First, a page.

"My paintings are about staging an alternate reality, the illusion of verisimilitude on the painted surface, filtered so that it expresses my unique vision. Though my paintings may appear photoreal my goal is not to reproduce or document faithfully what I see one hundred percent, but also to create the illusion of depth and sense of presence not found in photographs. Many of my paintings are about the relationship of light with reflective and transparent surfaces and my journey to understand those qualities and convey my sense of wonder and intrigue over them. In all of my paintings the subject matter is a springboard and a means to explore my ability to communicate something unique to the viewer. I use colours and composition intuitively with the intent of imbuing my paintings with emotion, mood and mystery. Throughout, I try to remain open to new ideas as the painting unfolds."

Jason De Graaf is represented by Galerie de Bellefeuille in Montreal .

Thursday, January 27, 2011

Portraits by the Group of Seven

Mrs.Oscar Taylor, 1920, Lawren Harris.

self portrait, 1919, Frederick Varley.

Ludivine, 1930, Edwin Holgate.

The members of the Group of Seven are known for their landscapes, most of which could be described as expressive, impressionistic and abstract. One thing I appreciate from studying their work is that they all explored and experimented with different ways of painting. I thought it would be interesting to see what portraits came from this group. It turns out that Varley and Harris were the only 2 from the Group that painted portraits. I added one by Holgate who was apparently considered the eighth member.

Saturday, January 15, 2011

A look back to end of the 19th century.

The young gleaner, 1888, Paul Peel.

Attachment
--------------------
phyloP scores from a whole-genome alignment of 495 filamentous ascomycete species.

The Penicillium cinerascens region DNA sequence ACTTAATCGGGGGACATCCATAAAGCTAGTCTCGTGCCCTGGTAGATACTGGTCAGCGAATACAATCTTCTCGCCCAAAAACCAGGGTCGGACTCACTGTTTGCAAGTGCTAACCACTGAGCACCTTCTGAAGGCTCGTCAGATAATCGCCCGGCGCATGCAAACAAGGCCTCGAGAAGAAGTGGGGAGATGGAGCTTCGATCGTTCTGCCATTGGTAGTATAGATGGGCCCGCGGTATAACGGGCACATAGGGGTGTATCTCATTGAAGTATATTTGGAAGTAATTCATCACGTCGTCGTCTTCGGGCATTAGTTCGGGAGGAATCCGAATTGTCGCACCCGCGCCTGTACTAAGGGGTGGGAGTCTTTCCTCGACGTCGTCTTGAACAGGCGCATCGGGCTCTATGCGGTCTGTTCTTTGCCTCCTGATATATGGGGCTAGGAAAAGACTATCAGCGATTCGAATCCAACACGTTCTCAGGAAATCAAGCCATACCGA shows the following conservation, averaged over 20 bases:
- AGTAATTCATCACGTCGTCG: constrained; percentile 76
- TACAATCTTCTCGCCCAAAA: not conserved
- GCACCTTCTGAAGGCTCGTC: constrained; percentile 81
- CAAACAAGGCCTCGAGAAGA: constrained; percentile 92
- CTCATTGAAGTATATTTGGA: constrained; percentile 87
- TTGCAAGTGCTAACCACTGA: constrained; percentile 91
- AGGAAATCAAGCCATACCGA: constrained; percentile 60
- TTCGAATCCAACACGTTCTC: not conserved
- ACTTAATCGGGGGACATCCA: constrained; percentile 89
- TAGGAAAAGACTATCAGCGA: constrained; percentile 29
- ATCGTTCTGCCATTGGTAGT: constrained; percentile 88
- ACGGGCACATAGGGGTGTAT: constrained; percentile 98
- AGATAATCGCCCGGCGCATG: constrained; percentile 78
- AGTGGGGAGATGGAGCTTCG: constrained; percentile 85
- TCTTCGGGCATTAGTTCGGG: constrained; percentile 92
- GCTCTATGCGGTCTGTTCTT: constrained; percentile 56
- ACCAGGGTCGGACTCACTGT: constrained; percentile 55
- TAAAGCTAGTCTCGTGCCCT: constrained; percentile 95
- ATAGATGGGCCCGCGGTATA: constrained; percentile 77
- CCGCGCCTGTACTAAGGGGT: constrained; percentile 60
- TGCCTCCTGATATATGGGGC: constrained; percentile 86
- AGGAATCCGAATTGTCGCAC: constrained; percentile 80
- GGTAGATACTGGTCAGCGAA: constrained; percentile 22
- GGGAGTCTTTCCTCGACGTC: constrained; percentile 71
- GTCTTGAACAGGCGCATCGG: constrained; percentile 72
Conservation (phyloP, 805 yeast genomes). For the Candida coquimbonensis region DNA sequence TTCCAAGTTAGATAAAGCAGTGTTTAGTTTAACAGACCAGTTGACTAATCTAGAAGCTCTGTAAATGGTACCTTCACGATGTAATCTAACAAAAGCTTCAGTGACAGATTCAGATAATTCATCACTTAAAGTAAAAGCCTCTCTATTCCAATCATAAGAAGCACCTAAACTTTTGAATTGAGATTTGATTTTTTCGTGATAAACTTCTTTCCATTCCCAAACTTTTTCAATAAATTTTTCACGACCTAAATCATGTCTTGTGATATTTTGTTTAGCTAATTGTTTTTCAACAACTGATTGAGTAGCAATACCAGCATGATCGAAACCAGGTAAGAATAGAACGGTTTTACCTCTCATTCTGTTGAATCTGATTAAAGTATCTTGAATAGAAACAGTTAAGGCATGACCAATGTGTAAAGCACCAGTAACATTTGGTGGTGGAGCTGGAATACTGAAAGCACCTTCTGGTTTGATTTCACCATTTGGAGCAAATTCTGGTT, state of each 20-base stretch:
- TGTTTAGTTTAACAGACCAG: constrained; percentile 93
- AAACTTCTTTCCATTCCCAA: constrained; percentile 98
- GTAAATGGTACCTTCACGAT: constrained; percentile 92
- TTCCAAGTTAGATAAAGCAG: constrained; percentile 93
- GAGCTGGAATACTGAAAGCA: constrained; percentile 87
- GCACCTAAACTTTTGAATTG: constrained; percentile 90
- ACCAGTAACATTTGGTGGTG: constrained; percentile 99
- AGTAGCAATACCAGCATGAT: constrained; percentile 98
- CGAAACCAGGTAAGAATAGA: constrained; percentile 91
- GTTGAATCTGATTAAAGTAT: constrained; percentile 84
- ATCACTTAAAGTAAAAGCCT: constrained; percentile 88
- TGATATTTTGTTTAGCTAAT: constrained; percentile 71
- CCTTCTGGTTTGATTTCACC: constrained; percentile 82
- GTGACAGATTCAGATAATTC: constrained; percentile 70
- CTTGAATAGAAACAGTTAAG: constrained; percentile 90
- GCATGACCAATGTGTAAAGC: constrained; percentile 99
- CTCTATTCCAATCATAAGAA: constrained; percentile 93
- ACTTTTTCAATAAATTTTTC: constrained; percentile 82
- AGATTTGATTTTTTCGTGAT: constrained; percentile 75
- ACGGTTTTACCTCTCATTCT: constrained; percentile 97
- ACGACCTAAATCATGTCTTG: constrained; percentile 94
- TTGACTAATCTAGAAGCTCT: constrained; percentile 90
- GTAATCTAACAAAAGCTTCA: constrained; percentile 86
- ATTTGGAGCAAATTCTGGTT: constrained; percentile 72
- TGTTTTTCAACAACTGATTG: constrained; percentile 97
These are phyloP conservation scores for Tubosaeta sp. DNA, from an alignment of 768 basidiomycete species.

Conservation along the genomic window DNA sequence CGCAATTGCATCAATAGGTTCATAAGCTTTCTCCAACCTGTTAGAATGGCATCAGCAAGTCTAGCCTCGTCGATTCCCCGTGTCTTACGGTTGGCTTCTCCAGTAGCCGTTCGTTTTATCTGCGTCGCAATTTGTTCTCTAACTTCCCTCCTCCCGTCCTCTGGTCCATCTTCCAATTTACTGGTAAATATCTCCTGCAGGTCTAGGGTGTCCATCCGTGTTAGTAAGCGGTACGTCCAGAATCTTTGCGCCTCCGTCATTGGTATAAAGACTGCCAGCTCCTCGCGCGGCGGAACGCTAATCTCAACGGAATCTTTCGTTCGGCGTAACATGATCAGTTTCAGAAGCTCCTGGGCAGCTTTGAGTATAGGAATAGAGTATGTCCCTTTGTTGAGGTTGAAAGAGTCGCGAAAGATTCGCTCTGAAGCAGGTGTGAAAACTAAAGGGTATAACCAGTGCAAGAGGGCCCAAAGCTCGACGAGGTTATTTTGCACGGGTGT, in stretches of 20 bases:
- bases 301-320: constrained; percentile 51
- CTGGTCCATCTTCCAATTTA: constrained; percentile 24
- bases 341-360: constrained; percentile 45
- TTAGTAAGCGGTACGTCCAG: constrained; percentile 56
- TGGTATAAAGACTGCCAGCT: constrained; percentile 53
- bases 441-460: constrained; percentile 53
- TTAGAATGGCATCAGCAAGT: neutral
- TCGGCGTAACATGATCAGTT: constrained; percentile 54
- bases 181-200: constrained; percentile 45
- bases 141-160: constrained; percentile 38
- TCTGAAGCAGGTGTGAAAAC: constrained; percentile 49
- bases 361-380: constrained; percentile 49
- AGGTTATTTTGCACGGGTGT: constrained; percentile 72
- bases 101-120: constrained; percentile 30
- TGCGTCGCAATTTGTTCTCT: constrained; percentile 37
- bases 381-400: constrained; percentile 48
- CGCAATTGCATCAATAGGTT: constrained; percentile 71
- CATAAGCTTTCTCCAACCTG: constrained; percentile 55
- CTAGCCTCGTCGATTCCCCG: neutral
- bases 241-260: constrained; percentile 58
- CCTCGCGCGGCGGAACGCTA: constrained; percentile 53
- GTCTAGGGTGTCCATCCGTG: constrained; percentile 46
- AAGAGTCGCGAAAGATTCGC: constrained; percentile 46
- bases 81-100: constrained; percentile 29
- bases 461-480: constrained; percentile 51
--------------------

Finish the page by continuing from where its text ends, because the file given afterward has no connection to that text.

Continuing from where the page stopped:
The Spinner, 1881, Paul Peel.

The young biologist, 1892, Paul Peel.

Lady in the garden, 1889, Paul Peel.

A wreath of flowers, 1884, William Brymner

 Boy with Bread, 1892-99, Ozias Leduc.

The young student, 1894, Ozias Leduc.

My mother in mourning,  c.1890, Ozias Leduc.

Forbidden fruit, 1889, George A. Reid.

Here are just a few paintings from the end of the 19th century. A small selection that includes work by Paul Peel, William Brymner, Ozias Leduc, and  George A. Reid.

I was extremely surprised at how difficult it was to find any resource for realism in Canadian painting from this time period. Surprised and a little disappointed. I understand that when "Canadian art" is mentioned most people think of The Group of Seven. I would love to be able to change that, even if only a little bit. I do have an appreciation for the work of the Group of Seven, one that is growing as I get older, so I don't mean at all to sound dismissive of their contribution to the rich artistic heritage that is in Canada. I am however trying desperately to find more realism.  Something that has that flavour that comes from serious academic study with a long tradition.  This selection is some of what I managed to find. I see now how much more research is going to be needed if I plan on looking back at all. Hope you enjoy these pieces. I've seen some at museums, and as with most paintings, the impact is much stronger when seen in person.

Looking at some work coming out of contemporary painters these days it feels like a reconnection is being made after almost a century. I am thrilled to see this momentum toward realism again and to see a return to sane and logical methods while exploring new ways of looking at the world. It's a very exciting time.

Monday, January 3, 2011

Artist Profile : Scott James Owles

A Daughter's Gift

One size fits all


A Gaze to a Glare

I have  always been drawn to anything done with skill, quality and care. Getting a chance to see work by Scott Owles certainly falls into that category.